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Electoral Observers Raise Red Flags In Sudan Voter Registration

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Electoral Observers Raise Red Flags In Sudan Voter Registration

Posted by Amanda Hsiao on December 1, 2009

Electoral Observers Raise Red Flags In Sudan Voter Registration

In a statement released yesterday, the Carter Center raised some serious red flags regarding the Sudanese elections scheduled for 2010. In particular, the center warned that millions of people in Sudan may not have the chance to participate in the elections.

According to its observations, voter registration levels across Sudan have been uneven and parts of the country may register less than half of the estimated number of eligible voters. Particularly low rates of participation were observed in Eastern Sudan, North and South Kordofan, Darfur, and most of Southern Sudan. “Civic awareness of the process remains low,” the statement said, and is contributing to the low voter turn-out. “Without specific attention to reaching those most distant from the process, the registration exercise will be undermined.”

Electoral observers also noted that in Darfur, National Intelligence and Security Service officers, or NISS, were providing security at registration centers—an alarming observation given that the last U.N. experts’ report on Darfur documented “a significant number” of abuses by NISS, including the arbitrary arrest, detention, and torture of numerous individuals perceived to be political opposition.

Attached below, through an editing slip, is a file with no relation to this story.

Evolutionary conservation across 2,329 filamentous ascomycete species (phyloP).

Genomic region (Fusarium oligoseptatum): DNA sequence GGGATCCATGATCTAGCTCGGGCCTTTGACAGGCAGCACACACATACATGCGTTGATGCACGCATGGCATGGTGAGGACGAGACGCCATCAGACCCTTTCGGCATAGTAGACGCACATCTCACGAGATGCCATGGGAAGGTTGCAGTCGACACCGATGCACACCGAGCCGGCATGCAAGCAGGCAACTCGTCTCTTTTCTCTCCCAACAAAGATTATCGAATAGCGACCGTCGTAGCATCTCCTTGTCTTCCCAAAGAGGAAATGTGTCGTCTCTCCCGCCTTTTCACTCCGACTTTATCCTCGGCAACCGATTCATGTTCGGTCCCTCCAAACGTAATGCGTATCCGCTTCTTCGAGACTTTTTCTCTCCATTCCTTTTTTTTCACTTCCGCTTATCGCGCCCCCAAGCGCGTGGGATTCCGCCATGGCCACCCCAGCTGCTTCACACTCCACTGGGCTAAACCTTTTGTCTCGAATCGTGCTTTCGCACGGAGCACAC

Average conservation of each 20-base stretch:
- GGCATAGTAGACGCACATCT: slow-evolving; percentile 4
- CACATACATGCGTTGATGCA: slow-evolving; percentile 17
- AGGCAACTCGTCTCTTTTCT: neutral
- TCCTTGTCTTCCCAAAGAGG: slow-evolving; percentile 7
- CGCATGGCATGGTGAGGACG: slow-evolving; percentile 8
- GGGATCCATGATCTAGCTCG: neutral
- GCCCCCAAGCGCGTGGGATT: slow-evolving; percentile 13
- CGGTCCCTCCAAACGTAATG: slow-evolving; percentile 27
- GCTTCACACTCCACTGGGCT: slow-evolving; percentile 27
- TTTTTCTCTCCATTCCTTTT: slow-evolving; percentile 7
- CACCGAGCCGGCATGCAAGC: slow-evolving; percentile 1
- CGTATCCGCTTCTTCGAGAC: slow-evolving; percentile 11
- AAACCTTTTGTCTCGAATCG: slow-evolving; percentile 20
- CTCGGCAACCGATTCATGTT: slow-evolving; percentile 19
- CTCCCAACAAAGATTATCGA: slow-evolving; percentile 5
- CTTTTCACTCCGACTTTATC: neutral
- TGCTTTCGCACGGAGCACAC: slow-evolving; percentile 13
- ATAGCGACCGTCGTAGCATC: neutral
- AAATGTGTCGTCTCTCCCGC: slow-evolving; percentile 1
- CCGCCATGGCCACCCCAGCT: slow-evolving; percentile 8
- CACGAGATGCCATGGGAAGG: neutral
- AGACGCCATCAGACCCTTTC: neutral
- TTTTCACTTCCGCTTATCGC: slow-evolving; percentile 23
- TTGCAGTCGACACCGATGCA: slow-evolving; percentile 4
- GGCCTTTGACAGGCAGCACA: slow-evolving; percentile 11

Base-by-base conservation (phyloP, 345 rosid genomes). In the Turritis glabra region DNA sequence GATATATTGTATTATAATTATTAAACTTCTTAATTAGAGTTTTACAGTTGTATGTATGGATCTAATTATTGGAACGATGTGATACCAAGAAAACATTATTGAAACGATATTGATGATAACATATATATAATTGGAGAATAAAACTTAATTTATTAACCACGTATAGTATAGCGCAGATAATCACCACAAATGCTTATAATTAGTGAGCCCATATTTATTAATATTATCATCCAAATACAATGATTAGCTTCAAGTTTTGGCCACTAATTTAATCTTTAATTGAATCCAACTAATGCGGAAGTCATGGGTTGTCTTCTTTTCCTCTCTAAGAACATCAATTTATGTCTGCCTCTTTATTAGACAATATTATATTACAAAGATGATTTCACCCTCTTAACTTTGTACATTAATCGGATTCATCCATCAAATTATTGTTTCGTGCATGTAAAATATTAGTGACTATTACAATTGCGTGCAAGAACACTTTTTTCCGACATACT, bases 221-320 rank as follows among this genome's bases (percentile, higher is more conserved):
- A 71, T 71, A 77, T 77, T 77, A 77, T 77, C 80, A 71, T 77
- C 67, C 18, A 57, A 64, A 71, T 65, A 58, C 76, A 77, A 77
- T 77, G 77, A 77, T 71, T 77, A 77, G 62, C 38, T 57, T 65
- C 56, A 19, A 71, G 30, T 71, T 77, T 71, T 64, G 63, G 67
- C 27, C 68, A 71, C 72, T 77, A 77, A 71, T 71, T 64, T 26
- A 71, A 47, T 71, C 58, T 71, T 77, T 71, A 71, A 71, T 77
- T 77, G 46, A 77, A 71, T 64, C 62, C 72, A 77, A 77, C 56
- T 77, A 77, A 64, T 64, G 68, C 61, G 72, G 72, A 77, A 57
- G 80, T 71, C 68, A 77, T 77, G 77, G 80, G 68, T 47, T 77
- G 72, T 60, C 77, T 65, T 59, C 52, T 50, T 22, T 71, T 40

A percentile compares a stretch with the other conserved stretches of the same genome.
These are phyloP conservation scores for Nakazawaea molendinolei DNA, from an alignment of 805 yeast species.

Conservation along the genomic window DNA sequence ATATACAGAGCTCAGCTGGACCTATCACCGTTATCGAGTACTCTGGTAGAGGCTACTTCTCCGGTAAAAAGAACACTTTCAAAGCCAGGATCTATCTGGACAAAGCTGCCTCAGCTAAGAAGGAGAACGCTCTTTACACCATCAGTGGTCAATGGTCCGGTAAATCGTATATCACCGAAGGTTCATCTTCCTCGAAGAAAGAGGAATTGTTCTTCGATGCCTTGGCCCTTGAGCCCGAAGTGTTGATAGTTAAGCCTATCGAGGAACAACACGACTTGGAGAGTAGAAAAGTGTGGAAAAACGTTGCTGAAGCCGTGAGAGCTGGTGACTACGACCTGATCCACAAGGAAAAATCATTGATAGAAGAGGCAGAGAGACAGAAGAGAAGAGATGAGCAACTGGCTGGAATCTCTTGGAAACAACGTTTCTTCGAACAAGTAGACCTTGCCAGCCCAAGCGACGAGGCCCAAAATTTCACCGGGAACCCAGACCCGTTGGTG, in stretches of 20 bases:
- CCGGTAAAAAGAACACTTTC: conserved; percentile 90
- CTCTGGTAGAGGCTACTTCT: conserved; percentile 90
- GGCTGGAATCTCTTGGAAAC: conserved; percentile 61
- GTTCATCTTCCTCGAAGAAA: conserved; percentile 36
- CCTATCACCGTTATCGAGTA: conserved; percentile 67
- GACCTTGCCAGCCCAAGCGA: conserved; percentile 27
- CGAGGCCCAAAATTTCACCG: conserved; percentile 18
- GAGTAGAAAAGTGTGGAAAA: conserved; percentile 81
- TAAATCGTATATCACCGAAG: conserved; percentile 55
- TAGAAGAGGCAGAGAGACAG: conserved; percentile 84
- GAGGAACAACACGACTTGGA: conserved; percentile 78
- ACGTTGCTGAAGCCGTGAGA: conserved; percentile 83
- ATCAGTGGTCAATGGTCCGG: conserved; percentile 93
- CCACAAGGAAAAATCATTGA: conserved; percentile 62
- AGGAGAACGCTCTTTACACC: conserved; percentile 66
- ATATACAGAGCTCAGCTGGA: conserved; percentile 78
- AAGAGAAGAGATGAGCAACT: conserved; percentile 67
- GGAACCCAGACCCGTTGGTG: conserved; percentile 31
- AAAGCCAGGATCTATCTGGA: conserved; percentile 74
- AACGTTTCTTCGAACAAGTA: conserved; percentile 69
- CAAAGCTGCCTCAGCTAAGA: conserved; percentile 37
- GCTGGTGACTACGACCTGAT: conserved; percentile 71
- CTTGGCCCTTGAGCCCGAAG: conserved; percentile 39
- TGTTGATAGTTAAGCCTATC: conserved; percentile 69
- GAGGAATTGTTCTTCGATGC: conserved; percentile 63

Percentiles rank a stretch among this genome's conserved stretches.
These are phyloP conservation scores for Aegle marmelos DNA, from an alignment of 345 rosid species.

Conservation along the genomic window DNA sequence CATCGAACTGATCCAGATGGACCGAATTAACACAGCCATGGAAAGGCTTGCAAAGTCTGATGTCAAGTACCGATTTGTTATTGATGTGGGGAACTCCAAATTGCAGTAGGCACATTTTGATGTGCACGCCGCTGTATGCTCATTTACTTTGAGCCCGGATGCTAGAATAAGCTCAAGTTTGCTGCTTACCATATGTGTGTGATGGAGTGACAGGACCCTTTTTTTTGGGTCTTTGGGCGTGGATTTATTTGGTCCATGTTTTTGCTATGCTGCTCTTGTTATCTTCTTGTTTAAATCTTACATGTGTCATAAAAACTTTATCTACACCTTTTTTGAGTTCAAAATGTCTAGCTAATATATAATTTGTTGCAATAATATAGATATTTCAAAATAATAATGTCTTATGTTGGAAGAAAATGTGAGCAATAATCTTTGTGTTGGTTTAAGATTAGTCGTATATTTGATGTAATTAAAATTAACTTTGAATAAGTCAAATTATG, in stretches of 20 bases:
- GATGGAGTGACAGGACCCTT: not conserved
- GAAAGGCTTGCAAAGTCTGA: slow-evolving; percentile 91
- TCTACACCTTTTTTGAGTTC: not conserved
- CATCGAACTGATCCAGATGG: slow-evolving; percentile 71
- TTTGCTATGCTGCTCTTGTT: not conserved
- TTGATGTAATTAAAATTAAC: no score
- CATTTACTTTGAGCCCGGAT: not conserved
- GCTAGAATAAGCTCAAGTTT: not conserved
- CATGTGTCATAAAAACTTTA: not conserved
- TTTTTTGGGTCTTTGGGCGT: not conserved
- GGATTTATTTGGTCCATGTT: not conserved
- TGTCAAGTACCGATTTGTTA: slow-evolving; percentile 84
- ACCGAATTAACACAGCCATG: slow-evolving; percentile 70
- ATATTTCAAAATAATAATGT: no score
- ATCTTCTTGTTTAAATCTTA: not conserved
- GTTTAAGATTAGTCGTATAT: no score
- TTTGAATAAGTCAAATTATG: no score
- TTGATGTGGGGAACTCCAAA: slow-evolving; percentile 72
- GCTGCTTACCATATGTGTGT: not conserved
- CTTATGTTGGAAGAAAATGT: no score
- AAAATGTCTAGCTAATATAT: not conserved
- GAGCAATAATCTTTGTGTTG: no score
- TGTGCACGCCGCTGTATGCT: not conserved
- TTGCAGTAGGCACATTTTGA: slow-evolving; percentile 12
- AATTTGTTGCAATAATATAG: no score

The Carter Center may have only been guilty of understatement when it noted: “Given the continued tensions in Darfur, it is apparent that NISS is not an agency perceived neutrally by a substantial proportion of the population. Through their mere presence at centers, NISS agents may serve to intimidate some citizens from registering.”

The registration process, which began at the start of November, will continue for one more week, until December 7. The elections, a provision of the 2005 peace agreement signed between North and South Sudan, are set to take place April 2010. Given the conditions on the ground, and the lack of a unified international position with regard to the conduct of the election, things may get very messy and very violent before the voting is done.


Photo: Woman registers to vote in Sudan. (Maggie Fick/Enough)